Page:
If you got approved for a credit card, congrats! You’ve opened the door to building your credit. However, as they say, with great power comes great responsibility. Now that you have a credit card, you need to show that you’re responsible with your spending by keeping your credit utilization low. This is a big factor in your score and can be negatively impacted if you use more than 30% of your approved limit. For example, if you have a $1,000 credit limit, you should keep your credit card balance below $300.
The best – and the safest – way to manage your credit cards is to pay the balance in full at the end of each month. This ensures you won’t pay interest on any of your purchases, keeps your credit utilization low, and indicates you’re not spending more than you can afford. A lot of people get into trouble when they maintain a balance on their credit cards and rack up interest charges, adding to the overall amount due and putting them in more debt.
3. Pay all your bills on time
The easiest way to build credit? Pay your bills on time! Whether it’s your credit card bill or a cell phone bill, making sure your payment is on time and for the correct amount will help improve your credit history – a significant factor in your overall credit score. It’ll also help you avoid any late fees. The best way to ensure you’re consistently making on-time payments is to set up an autopay on your accounts. If you cannot pay your bill in full one month, at least make a payment for the minimum required amount to keep your account in good standing.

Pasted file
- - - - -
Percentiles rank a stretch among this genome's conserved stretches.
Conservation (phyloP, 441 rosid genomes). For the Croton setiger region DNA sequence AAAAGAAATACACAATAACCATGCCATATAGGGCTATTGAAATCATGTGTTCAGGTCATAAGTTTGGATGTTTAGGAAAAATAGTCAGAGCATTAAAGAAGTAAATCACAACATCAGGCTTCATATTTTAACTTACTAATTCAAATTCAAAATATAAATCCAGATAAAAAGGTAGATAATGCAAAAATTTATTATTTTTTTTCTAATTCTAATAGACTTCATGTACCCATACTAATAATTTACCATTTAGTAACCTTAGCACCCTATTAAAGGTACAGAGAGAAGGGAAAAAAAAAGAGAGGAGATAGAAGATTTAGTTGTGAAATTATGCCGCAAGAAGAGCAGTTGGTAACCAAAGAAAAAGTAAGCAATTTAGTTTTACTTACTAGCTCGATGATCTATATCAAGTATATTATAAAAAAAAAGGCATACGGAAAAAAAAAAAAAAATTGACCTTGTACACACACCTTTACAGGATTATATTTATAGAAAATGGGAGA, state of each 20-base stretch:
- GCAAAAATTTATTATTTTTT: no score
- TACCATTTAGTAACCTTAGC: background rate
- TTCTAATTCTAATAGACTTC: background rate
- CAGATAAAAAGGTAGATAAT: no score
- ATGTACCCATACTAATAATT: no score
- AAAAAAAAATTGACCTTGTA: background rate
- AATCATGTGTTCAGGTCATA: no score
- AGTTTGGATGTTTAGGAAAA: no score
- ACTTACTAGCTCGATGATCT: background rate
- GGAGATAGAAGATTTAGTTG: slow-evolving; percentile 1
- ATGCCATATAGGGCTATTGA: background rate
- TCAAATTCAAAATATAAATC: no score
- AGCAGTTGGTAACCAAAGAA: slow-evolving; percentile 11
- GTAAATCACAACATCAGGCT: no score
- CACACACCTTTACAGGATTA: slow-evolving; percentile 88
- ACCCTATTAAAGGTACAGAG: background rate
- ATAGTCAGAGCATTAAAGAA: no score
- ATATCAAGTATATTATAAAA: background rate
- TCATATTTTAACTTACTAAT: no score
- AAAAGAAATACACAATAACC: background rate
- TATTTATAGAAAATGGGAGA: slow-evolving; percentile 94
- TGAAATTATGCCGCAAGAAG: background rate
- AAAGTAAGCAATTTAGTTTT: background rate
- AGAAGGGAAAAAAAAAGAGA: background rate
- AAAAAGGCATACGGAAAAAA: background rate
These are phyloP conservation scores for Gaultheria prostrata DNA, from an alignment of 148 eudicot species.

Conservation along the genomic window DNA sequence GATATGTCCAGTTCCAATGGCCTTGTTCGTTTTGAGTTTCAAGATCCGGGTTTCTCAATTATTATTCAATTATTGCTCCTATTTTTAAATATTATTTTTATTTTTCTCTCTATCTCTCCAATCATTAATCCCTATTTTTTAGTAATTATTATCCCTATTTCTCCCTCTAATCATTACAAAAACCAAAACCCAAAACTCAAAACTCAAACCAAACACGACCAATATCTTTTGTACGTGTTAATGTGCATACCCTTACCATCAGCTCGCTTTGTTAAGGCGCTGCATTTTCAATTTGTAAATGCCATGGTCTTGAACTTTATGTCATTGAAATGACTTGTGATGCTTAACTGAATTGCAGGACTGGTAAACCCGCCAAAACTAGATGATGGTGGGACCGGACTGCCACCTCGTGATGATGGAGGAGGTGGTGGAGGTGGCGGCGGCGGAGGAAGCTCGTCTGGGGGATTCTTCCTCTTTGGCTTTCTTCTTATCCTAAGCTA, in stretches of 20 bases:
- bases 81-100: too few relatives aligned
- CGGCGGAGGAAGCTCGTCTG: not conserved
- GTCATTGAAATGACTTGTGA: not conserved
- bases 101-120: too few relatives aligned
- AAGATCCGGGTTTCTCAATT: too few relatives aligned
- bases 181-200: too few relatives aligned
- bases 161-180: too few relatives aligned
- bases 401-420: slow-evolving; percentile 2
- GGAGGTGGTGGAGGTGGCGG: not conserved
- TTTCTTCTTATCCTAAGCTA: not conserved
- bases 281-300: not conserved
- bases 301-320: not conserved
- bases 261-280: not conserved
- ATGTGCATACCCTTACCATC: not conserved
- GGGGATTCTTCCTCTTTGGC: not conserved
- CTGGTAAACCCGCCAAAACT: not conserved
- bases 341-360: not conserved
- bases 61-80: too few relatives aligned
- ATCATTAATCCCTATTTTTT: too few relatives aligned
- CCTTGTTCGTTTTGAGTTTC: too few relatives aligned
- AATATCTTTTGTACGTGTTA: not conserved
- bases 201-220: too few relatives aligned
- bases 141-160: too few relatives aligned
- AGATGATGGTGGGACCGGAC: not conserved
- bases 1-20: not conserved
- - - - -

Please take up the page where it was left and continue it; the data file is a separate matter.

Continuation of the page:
4. Put your name on a lease or utility
If you rent an apartment or pay any utility bills, have your name listed as an account holder. Credit agencies like to see that people can regularly pay their living expenses like rent, electricity, water, or internet. You’ll also get bonus points if you show you don’t move too often. If you’re not quite eligible to get a lease on your own, you can still have your parents co-sign on a lease. Just ensure you’re still associated with the account as a responsible party so it will show up on your credit history.
5. Stay up to date on your credit score
As you build your credit, keeping track of how your score changes is crucial. The good news is there are a lot of apps and websites that will track your credit score monthly and keep you posted when or if your score changes. Check out websites like Credit Karma to stay up to date on your score and how you can improve it.
If you’re looking for a complete and official credit report, you can request one from annualcreditreport.com — a federally authorized website that annually provides one free credit report to Americans. When you get this report, read through it thoroughly to confirm everything is accurate and there are no errors negatively impacting your credit score.
Building your credit doesn’t have to be intimidating. Think of it as a fun challenge to show the world how responsible you are with your finances! Your future self will thank you for making smart decisions in your 20s so you can secure your financial future for decades to come.